Conventional wisdom can be a funny thing, especially in politics. It's often based on anecdote rather than fact. Take the politics of climate, for instance. The fossil fuel industry, backed by the Koch brothers, have poured hundreds of millions of dollars into defeating environmental champions. That kind of cash can be scary to an incumbent and can make an issue, like addressing climate change, seem like the third rail of politics. Never mind that they had a similar win rate in the last election to the 1990 Patriots football team (1-15-0). Never mind that we can now see how climate change is affecting the world around us each day. Now, with critical mid-terms approaching, some GOP strategists are trying to say that Republicans will benefit in midterm elections if they go on record opposing efforts to clean up our air and protect future generations from climate change.
They are wrong.
Here's what's at the center of this scare tactic: The Environmental Protection Agency is gearing up to set limits on carbon pollution from power plants in June. These plants kick out 40 percent of carbon emissions in our country, and yet Republicans leaders are already trying to block the agency from finally cleaning them up. Minority Leader Mitch McConnell, is actually attempting to force the Senate to vote on (using a maneuver that has no legal basis) to block the carbon limits before they are even proposed.
The fact is, voters want these plants to clean up their carbon pollution. Senators should take notice. More than two-thirds of voters in several battleground states say the EPA should limit carbon pollution from power plants, according to a new poll conducted by Harstad Strategic Research, Inc. for the NRDC Action Fund. This includes 53 percent of Republicans, 63 percent of Independents, and 87 percent of Democrats.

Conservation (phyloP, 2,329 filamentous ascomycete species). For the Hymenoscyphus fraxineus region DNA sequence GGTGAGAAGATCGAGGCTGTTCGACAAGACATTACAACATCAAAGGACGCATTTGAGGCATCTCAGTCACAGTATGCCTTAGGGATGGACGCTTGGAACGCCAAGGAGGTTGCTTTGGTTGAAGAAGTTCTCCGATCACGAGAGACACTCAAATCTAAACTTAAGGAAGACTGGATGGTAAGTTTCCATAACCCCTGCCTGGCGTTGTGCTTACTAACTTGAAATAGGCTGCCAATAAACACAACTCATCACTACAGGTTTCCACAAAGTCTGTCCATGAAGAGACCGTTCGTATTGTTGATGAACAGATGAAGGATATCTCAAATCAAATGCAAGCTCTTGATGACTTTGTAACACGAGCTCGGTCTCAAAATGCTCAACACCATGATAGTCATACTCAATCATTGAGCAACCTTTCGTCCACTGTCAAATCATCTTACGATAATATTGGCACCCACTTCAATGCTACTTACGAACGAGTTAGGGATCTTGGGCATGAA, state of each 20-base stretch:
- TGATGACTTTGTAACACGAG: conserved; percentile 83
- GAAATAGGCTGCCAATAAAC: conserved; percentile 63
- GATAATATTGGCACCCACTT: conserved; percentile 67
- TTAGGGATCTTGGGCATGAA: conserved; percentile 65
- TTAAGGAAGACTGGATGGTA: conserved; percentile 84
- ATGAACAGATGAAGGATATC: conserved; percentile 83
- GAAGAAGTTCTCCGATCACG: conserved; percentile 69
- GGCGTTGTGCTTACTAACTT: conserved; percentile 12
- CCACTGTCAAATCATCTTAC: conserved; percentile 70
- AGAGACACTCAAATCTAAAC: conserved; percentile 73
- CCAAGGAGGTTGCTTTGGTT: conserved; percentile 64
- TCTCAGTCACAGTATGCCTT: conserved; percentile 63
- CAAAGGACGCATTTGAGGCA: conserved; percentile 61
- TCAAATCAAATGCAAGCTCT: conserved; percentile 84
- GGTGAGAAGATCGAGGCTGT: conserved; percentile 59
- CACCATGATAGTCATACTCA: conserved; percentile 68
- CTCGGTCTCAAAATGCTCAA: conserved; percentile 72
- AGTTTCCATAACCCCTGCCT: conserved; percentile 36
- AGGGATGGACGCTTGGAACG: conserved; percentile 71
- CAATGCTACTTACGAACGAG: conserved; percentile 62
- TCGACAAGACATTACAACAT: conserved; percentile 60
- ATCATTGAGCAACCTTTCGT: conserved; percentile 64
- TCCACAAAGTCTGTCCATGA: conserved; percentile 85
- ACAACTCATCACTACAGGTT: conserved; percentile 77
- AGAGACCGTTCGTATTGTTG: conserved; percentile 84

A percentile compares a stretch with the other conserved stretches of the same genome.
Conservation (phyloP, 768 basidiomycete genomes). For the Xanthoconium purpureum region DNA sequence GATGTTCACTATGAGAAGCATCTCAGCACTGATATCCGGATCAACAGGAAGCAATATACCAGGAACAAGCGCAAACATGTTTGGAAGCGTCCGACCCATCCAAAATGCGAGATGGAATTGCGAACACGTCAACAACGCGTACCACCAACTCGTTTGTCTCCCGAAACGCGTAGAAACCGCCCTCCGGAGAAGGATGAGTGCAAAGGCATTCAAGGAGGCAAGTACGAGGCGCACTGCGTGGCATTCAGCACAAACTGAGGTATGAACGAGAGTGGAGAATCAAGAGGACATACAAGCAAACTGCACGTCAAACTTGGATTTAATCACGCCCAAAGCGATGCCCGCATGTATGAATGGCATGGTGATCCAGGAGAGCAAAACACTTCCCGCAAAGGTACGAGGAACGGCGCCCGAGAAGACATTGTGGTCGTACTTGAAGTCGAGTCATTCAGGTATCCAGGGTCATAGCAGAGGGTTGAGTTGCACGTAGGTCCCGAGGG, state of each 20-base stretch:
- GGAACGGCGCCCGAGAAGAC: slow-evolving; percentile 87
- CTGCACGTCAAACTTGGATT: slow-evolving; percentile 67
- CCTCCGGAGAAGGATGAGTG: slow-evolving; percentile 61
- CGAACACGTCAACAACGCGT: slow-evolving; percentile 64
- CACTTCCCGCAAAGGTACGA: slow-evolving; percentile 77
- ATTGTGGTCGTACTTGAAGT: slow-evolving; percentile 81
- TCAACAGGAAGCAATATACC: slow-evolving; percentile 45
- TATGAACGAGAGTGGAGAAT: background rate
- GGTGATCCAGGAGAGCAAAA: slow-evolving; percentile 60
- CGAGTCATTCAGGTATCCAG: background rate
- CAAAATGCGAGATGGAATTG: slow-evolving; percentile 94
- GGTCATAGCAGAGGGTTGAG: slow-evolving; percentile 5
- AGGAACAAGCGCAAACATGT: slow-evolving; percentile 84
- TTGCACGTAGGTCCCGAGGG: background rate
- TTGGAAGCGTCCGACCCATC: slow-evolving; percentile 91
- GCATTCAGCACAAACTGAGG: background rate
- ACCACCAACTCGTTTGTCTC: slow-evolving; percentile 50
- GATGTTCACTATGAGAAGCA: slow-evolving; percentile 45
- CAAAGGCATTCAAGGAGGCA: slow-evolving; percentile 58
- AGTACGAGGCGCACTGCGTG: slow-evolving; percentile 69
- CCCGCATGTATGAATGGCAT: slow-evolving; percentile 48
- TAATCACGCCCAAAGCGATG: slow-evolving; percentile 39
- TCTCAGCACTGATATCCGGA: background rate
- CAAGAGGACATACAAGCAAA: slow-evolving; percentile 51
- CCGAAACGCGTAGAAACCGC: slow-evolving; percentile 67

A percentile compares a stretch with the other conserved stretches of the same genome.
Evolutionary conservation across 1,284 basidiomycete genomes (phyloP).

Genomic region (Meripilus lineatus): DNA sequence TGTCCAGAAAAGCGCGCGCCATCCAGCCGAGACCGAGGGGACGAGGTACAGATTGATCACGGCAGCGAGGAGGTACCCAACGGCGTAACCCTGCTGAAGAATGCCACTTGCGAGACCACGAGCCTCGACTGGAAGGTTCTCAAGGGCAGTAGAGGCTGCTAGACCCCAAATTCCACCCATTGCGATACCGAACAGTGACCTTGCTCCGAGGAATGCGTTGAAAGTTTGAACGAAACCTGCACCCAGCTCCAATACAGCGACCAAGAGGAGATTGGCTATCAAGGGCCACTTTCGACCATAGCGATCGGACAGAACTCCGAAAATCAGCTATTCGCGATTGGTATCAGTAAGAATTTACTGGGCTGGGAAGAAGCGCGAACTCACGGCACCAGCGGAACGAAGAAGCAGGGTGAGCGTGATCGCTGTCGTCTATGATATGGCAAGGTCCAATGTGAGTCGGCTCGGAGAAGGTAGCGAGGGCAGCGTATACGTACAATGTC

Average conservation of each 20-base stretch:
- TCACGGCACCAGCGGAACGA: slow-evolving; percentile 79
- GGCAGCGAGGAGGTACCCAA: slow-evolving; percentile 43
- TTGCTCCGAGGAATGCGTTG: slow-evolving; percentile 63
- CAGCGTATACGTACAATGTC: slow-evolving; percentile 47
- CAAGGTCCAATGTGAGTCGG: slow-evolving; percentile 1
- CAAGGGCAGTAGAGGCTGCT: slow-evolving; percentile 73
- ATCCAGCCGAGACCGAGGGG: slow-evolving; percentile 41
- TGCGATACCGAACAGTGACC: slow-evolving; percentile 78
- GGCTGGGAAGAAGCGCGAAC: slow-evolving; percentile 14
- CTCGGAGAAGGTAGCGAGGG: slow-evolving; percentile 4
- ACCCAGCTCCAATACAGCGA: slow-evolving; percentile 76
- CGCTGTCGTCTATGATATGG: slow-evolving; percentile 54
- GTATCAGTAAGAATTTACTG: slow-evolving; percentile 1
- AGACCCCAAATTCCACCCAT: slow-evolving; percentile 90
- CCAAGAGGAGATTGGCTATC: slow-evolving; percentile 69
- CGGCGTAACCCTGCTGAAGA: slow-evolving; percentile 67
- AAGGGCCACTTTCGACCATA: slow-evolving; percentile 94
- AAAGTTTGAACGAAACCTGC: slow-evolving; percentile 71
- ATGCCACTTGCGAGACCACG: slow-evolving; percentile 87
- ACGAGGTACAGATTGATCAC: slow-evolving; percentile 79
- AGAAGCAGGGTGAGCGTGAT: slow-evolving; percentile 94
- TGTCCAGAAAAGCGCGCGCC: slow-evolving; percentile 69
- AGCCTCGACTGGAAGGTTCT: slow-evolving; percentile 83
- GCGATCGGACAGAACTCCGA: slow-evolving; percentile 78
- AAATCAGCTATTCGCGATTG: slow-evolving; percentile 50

When we commissioned this poll a few weeks ago, some thought we were taking a chance - putting it mildly - by hiring a well-known candidate pollster and encouraging him to ask the hard questions. We didn't see it as a risky move because we know that voters have consistently supported clean energy and climate action in countless surveys, and in the 2012 election.
Some thought we were a little crazy when we asked them to focus on the toughest Senate battleground states, places where environmental issues don't usually take a front seat in politics like, Arkansas, Louisiana, Alaska, North Carolina, Iowa, Michigan, Virginia, Colorado, and New Hampshire. Most of them run purple if not red. Yet even within more conservative communities, people support reducing dangerous carbon pollution by wide margins.
Earlier this week I briefed several Senators on the results, and some were especially struck by what the numbers say about women voters. Pundits are already calling 2014 the "Year of the Woman." Women are running in several high-profile races and issues associated with the women electorate are in the headlines every day. Republicans are trying to lure women back after alienating them so thoroughly in 2012 and so the female vote could decide several elections.
Now all candidates have yet another thing to add to their list of issues women care about: supporting limits on dangerous carbon pollution. Women understand (by a margin of 72 percent to 19 percent) that we have a moral obligation to future generations to make the air safer to breathe and the climate more stable. That begins with holding power plants accountable for the carbon they pump into our skies.
Yet this new poll confirms that climate change isn't just important to women. Male voters (by a margin of 61 percent to 35 percent) want to reduce carbon pollution. Republicans (by a margin of 53 percent to 39 percent) and Democrats (by a margin of 87 percent to 8 percent) want to reduce carbon pollution. And Northerners (by a margin of 69 percent to 25 percent) and Southerners (by a margin of 64 pecent to 28 percent) want to do reduce carbon pollution.
Bottom line: climate is shaping up to be one of those issues that defies conventional wisdom. Voters support doing the right thing on climate. Candidates would do well to pay attention.
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